Questions to Ask Before Taking in a Foster Child

Waiting for a call about a foster child needing a home can be nerve-wracking, whether you are a veteran foster parent or a newbie. What will the worker be able to tell you about the child? There may be times when the worker calling you will not even know the child's name. Other times the information may be completely wrong. I've been told wrong ages and grades in the past. Be prepared for anything. Asking questions helps.

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    Age and Grade of the Child

    Boy with mother and step-father, boy's arm around man's shoulder
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    The age and grade of the child will dictate what other resources you will need to parent the child. If the child is school age does that fit better with your work schedule than a toddler? Daycare may be a need if the child is 0-5 and you work outside of the home. Do you have a daycare already lined up for future foster children?

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    Reason for Coming into Care

    Physical abuse, sexual abuse, truancy, lack of supervision, poor condition of the home, lack of food, lack of appropriate medical care, there are many reasons a child will come into foster care, know what you can and can not handle. Consider also the needs of the other children in the home. If you have a child in the home who sexually acts out, taking in a child who is a recent victim of sexual abuse may be a bad fit. Try not to set the kids up to fail.

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    Placed from Where

    Is the child coming into foster care from the birth home, a group home or another foster home? This answer will lead to more questions, such as why is the child being moved at this time?

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    There is a big difference between a child needing a new placement due to the foster parents moving and the child disrupting the home. If the later is the case, ask why the child is disrupting. If you decide to take the child as a placement ask to have the previous foster home give you a call. You can gain a wealth of information from the previous foster parent. This, of course, will depend on the situation and the social workers allowing the contact.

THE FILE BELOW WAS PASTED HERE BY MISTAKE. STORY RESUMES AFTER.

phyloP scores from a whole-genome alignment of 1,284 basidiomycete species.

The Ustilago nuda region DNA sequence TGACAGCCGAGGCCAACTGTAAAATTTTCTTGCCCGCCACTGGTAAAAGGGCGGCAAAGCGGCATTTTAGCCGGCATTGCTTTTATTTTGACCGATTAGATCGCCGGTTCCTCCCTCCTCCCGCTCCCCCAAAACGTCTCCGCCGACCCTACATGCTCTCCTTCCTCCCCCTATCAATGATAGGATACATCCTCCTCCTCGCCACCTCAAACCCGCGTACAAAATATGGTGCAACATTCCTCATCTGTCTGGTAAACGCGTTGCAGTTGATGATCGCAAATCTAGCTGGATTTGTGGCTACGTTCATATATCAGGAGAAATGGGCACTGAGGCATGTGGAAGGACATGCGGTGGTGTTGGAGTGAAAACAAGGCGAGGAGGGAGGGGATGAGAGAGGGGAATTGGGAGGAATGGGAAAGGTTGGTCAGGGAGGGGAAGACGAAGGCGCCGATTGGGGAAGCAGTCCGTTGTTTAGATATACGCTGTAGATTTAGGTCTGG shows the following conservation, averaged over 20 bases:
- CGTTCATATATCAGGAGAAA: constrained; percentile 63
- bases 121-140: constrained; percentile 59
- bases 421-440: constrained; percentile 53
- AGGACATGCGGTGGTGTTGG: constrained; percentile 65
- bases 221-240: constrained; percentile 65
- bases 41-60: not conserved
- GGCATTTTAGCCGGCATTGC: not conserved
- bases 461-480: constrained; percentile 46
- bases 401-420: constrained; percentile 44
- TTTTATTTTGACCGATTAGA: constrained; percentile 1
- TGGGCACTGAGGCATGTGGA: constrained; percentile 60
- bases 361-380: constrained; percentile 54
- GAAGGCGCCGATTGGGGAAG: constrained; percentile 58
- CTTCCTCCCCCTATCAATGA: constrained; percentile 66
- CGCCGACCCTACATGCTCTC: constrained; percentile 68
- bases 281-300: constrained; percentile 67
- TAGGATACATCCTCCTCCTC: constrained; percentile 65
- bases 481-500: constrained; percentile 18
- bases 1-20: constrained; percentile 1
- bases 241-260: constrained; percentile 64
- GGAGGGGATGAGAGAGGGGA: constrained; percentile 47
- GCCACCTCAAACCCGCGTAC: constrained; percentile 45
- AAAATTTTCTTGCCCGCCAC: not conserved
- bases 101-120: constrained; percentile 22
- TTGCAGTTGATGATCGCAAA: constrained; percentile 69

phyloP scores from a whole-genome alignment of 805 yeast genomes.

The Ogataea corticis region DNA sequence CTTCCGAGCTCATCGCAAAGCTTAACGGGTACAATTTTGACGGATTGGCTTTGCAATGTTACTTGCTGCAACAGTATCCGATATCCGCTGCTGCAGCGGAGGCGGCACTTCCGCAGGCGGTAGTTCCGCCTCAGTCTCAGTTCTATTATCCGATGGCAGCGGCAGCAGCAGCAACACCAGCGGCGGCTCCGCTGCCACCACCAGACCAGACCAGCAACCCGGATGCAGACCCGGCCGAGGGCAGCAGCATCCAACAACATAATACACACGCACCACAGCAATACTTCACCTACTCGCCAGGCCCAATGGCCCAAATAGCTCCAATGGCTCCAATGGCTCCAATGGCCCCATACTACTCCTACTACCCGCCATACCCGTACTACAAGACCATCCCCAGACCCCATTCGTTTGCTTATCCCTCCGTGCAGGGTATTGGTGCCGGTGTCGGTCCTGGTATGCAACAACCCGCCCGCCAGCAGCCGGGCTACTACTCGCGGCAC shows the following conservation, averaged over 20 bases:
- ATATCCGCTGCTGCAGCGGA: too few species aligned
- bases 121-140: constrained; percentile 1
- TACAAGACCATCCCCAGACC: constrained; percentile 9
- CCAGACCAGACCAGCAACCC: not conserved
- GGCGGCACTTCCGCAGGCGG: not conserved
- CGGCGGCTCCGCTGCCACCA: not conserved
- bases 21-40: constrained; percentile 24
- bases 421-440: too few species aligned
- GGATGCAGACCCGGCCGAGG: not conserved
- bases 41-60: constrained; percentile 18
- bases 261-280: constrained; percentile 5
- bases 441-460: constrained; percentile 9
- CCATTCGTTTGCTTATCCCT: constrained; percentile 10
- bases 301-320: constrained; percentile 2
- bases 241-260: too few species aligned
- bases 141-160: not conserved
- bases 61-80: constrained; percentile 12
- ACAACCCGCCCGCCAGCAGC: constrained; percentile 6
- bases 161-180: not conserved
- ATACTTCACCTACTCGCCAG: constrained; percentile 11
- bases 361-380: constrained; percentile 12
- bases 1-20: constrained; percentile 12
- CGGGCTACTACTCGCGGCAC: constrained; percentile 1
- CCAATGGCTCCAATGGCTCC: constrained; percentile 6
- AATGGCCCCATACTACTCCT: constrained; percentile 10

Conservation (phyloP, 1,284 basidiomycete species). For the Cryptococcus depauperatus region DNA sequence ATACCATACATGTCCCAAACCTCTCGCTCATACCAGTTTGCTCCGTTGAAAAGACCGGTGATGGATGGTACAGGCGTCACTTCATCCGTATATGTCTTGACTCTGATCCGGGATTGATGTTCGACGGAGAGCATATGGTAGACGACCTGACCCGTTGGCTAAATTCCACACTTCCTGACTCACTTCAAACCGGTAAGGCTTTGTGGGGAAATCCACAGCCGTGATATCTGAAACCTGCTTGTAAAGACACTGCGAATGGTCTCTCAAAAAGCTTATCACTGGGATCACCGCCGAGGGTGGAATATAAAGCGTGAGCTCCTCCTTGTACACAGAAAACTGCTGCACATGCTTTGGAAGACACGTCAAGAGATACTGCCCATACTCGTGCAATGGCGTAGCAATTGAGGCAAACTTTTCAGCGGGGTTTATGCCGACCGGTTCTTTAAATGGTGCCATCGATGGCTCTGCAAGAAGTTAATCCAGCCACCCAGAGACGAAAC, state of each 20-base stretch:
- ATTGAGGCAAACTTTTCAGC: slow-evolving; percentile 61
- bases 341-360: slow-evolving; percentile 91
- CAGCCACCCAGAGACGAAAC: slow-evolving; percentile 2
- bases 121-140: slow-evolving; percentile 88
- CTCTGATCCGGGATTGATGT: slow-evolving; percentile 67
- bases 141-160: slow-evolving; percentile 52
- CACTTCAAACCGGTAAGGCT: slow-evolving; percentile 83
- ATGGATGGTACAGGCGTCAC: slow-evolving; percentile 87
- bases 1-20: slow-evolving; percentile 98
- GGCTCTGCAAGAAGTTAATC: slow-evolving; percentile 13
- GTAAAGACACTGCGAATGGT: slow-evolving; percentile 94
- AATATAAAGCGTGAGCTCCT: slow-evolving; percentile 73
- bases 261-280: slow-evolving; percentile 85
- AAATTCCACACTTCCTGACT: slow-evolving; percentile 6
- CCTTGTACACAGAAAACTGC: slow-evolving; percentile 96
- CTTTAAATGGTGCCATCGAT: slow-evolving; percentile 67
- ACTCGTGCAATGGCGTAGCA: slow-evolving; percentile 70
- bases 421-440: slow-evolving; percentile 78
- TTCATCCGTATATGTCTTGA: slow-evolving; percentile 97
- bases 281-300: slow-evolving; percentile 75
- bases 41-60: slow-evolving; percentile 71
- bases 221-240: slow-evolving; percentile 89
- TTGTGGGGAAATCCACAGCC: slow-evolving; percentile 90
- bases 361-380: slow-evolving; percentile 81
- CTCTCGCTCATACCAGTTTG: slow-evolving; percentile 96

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    Number of Moves

    How many foster homes has the child been in? Has the child been in custody before? A child that has many disruptions, bouncing from foster home to foster home is obviously a child with a lot of needs. This child may also have attachment issues. Are you prepared to parent such a child? Also, a child who has been in foster care before may be a sign of a birth parent with a lot of needs.

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    Many families are willing to foster a child of a race other than their own and that is wonderful as there is a need for more foster homes that are open to a wide variety of needs. But that child and foster family will not be raised in a bubble. Take into account your community and the school district that the foster child will be entering. Will the child be the only person in the whole district that looks like her? Knowing what works in your home and community does not make you a racist, it...MORE makes you aware.

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    Special Needs

    Does the child have glasses, medication, allergies, or other physical needs?

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    Can you provide a home for the entire sibling set? If not, asking about siblings is just a good idea so that you know who the child is talking about. You can also begin thinking about ways to keep the children close; if that is appropriate with the case goals.

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    Known Behaviors

    Children express feelings through behaviors. For example: does this child hit when angry? Does the child sexually act out? How about open defiance? Ask the worker what behaviors the child has; they may know especially if the child is coming to you from another foster home.

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    School Needs

    Does the child have an Individualized Education Plan(IEP)? How about speech therapy? Is the child struggling in school? What school did the child attend previously? Has the child been held back? These are other good questions to ask if the child is coming from another foster home. The placement worker calling you will probably not know these things about a child who is coming into foster care for the first time.